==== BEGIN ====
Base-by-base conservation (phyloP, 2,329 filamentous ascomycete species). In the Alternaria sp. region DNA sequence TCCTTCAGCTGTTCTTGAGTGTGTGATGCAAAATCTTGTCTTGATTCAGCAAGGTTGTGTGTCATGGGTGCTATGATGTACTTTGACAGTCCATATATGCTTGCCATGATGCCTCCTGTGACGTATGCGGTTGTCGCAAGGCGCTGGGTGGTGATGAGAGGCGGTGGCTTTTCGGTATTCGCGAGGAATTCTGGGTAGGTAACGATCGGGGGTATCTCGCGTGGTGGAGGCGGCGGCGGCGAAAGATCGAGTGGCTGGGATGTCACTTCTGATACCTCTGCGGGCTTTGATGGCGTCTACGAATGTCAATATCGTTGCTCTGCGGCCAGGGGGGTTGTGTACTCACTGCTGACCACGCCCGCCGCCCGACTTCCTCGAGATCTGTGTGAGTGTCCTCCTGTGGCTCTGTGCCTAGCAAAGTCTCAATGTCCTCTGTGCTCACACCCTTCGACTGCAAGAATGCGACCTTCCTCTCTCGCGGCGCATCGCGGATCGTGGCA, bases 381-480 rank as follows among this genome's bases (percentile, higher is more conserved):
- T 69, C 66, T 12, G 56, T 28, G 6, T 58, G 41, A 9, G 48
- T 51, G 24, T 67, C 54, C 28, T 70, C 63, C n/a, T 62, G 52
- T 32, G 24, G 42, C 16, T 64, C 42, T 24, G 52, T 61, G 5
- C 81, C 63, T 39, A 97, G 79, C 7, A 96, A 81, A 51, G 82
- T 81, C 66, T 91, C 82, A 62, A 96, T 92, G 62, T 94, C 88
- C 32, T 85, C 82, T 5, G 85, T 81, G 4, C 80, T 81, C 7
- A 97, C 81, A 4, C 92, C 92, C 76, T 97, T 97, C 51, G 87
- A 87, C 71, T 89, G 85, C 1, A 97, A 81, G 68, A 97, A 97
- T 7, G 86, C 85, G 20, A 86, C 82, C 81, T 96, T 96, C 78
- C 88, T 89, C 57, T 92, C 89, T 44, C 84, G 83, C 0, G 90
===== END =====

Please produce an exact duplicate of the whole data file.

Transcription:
Base-by-base conservation (phyloP, 2,329 filamentous ascomycete species). In the Alternaria sp. region DNA sequence TCCTTCAGCTGTTCTTGAGTGTGTGATGCAAAATCTTGTCTTGATTCAGCAAGGTTGTGTGTCATGGGTGCTATGATGTACTTTGACAGTCCATATATGCTTGCCATGATGCCTCCTGTGACGTATGCGGTTGTCGCAAGGCGCTGGGTGGTGATGAGAGGCGGTGGCTTTTCGGTATTCGCGAGGAATTCTGGGTAGGTAACGATCGGGGGTATCTCGCGTGGTGGAGGCGGCGGCGGCGAAAGATCGAGTGGCTGGGATGTCACTTCTGATACCTCTGCGGGCTTTGATGGCGTCTACGAATGTCAATATCGTTGCTCTGCGGCCAGGGGGGTTGTGTACTCACTGCTGACCACGCCCGCCGCCCGACTTCCTCGAGATCTGTGTGAGTGTCCTCCTGTGGCTCTGTGCCTAGCAAAGTCTCAATGTCCTCTGTGCTCACACCCTTCGACTGCAAGAATGCGACCTTCCTCTCTCGCGGCGCATCGCGGATCGTGGCA, bases 381-480 rank as follows among this genome's bases (percentile, higher is more conserved):
- T 69, C 66, T 12, G 56, T 28, G 6, T 58, G 41, A 9, G 48
- T 51, G 24, T 67, C 54, C 28, T 70, C 63, C n/a, T 62, G 52
- T 32, G 24, G 42, C 16, T 64, C 42, T 24, G 52, T 61, G 5
- C 81, C 63, T 39, A 97, G 79, C 7, A 96, A 81, A 51, G 82
- T 81, C 66, T 91, C 82, A 62, A 96, T 92, G 62, T 94, C 88
- C 32, T 85, C 82, T 5, G 85, T 81, G 4, C 80, T 81, C 7
- A 97, C 81, A 4, C 92, C 92, C 76, T 97, T 97, C 51, G 87
- A 87, C 71, T 89, G 85, C 1, A 97, A 81, G 68, A 97, A 97
- T 7, G 86, C 85, G 20, A 86, C 82, C 81, T 96, T 96, C 78
- C 88, T 89, C 57, T 92, C 89, T 44, C 84, G 83, C 0, G 90